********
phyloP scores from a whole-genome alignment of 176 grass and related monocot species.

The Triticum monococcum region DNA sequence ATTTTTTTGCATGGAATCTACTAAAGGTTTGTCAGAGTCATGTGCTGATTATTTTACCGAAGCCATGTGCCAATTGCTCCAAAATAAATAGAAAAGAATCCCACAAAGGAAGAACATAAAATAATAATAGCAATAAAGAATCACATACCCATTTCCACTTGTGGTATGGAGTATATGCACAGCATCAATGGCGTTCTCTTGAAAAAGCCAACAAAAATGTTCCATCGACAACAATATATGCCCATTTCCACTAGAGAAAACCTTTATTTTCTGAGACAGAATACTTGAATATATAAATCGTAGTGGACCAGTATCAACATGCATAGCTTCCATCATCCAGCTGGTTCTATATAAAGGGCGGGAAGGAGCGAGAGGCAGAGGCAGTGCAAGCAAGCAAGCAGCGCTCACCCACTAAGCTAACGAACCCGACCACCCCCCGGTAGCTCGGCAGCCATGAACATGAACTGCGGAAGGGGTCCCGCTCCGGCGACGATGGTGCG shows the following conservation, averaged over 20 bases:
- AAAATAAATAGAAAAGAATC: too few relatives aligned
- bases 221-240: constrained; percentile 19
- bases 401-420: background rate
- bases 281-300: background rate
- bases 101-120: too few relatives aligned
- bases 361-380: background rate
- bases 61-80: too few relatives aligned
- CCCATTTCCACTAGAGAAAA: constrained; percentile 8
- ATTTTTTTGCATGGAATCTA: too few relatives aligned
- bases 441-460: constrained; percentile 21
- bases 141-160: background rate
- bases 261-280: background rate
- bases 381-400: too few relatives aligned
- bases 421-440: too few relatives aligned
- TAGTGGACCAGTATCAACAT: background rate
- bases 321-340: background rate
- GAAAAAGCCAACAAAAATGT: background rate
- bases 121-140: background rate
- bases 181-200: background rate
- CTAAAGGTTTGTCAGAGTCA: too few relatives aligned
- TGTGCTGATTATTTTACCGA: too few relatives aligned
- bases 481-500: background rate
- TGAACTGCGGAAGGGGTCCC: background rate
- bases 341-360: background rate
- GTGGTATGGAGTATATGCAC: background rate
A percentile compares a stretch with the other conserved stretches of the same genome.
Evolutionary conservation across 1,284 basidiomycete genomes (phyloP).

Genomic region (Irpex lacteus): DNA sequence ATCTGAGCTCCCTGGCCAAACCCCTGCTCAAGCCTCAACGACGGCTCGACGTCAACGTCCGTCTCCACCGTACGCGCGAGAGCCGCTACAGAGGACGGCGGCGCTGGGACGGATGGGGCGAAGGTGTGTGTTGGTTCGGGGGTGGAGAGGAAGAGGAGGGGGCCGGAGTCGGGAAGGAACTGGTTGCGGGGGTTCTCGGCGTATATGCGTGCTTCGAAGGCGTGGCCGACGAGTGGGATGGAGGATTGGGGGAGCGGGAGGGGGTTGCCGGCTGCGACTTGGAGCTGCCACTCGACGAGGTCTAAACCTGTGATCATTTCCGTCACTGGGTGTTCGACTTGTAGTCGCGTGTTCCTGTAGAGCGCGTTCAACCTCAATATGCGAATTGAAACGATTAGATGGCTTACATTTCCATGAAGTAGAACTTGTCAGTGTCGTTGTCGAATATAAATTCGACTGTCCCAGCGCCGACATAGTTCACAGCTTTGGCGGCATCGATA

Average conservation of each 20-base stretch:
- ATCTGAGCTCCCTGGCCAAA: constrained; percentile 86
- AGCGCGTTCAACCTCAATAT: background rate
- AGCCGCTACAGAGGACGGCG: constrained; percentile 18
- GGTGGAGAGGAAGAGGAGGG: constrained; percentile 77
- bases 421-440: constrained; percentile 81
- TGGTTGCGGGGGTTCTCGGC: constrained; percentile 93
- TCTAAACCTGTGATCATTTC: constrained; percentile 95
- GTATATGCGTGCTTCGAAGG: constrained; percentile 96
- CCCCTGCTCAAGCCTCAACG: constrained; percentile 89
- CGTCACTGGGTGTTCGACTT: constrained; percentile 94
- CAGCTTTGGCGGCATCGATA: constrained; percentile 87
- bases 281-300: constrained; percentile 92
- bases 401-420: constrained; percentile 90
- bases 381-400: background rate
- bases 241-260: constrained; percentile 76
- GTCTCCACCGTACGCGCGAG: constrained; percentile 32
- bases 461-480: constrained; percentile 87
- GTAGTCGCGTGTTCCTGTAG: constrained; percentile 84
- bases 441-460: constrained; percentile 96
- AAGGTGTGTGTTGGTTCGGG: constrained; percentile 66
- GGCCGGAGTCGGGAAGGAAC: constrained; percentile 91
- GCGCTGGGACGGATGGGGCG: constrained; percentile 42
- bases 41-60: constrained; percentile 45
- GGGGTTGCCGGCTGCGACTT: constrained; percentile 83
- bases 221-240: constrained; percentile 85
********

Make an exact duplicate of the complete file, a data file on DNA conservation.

phyloP scores from a whole-genome alignment of 176 grass and related monocot species.

The Triticum monococcum region DNA sequence ATTTTTTTGCATGGAATCTACTAAAGGTTTGTCAGAGTCATGTGCTGATTATTTTACCGAAGCCATGTGCCAATTGCTCCAAAATAAATAGAAAAGAATCCCACAAAGGAAGAACATAAAATAATAATAGCAATAAAGAATCACATACCCATTTCCACTTGTGGTATGGAGTATATGCACAGCATCAATGGCGTTCTCTTGAAAAAGCCAACAAAAATGTTCCATCGACAACAATATATGCCCATTTCCACTAGAGAAAACCTTTATTTTCTGAGACAGAATACTTGAATATATAAATCGTAGTGGACCAGTATCAACATGCATAGCTTCCATCATCCAGCTGGTTCTATATAAAGGGCGGGAAGGAGCGAGAGGCAGAGGCAGTGCAAGCAAGCAAGCAGCGCTCACCCACTAAGCTAACGAACCCGACCACCCCCCGGTAGCTCGGCAGCCATGAACATGAACTGCGGAAGGGGTCCCGCTCCGGCGACGATGGTGCG shows the following conservation, averaged over 20 bases:
- AAAATAAATAGAAAAGAATC: too few relatives aligned
- bases 221-240: constrained; percentile 19
- bases 401-420: background rate
- bases 281-300: background rate
- bases 101-120: too few relatives aligned
- bases 361-380: background rate
- bases 61-80: too few relatives aligned
- CCCATTTCCACTAGAGAAAA: constrained; percentile 8
- ATTTTTTTGCATGGAATCTA: too few relatives aligned
- bases 441-460: constrained; percentile 21
- bases 141-160: background rate
- bases 261-280: background rate
- bases 381-400: too few relatives aligned
- bases 421-440: too few relatives aligned
- TAGTGGACCAGTATCAACAT: background rate
- bases 321-340: background rate
- GAAAAAGCCAACAAAAATGT: background rate
- bases 121-140: background rate
- bases 181-200: background rate
- CTAAAGGTTTGTCAGAGTCA: too few relatives aligned
- TGTGCTGATTATTTTACCGA: too few relatives aligned
- bases 481-500: background rate
- TGAACTGCGGAAGGGGTCCC: background rate
- bases 341-360: background rate
- GTGGTATGGAGTATATGCAC: background rate
A percentile compares a stretch with the other conserved stretches of the same genome.
Evolutionary conservation across 1,284 basidiomycete genomes (phyloP).

Genomic region (Irpex lacteus): DNA sequence ATCTGAGCTCCCTGGCCAAACCCCTGCTCAAGCCTCAACGACGGCTCGACGTCAACGTCCGTCTCCACCGTACGCGCGAGAGCCGCTACAGAGGACGGCGGCGCTGGGACGGATGGGGCGAAGGTGTGTGTTGGTTCGGGGGTGGAGAGGAAGAGGAGGGGGCCGGAGTCGGGAAGGAACTGGTTGCGGGGGTTCTCGGCGTATATGCGTGCTTCGAAGGCGTGGCCGACGAGTGGGATGGAGGATTGGGGGAGCGGGAGGGGGTTGCCGGCTGCGACTTGGAGCTGCCACTCGACGAGGTCTAAACCTGTGATCATTTCCGTCACTGGGTGTTCGACTTGTAGTCGCGTGTTCCTGTAGAGCGCGTTCAACCTCAATATGCGAATTGAAACGATTAGATGGCTTACATTTCCATGAAGTAGAACTTGTCAGTGTCGTTGTCGAATATAAATTCGACTGTCCCAGCGCCGACATAGTTCACAGCTTTGGCGGCATCGATA

Average conservation of each 20-base stretch:
- ATCTGAGCTCCCTGGCCAAA: constrained; percentile 86
- AGCGCGTTCAACCTCAATAT: background rate
- AGCCGCTACAGAGGACGGCG: constrained; percentile 18
- GGTGGAGAGGAAGAGGAGGG: constrained; percentile 77
- bases 421-440: constrained; percentile 81
- TGGTTGCGGGGGTTCTCGGC: constrained; percentile 93
- TCTAAACCTGTGATCATTTC: constrained; percentile 95
- GTATATGCGTGCTTCGAAGG: constrained; percentile 96
- CCCCTGCTCAAGCCTCAACG: constrained; percentile 89
- CGTCACTGGGTGTTCGACTT: constrained; percentile 94
- CAGCTTTGGCGGCATCGATA: constrained; percentile 87
- bases 281-300: constrained; percentile 92
- bases 401-420: constrained; percentile 90
- bases 381-400: background rate
- bases 241-260: constrained; percentile 76
- GTCTCCACCGTACGCGCGAG: constrained; percentile 32
- bases 461-480: constrained; percentile 87
- GTAGTCGCGTGTTCCTGTAG: constrained; percentile 84
- bases 441-460: constrained; percentile 96
- AAGGTGTGTGTTGGTTCGGG: constrained; percentile 66
- GGCCGGAGTCGGGAAGGAAC: constrained; percentile 91
- GCGCTGGGACGGATGGGGCG: constrained; percentile 42
- bases 41-60: constrained; percentile 45
- GGGGTTGCCGGCTGCGACTT: constrained; percentile 83
- bases 221-240: constrained; percentile 85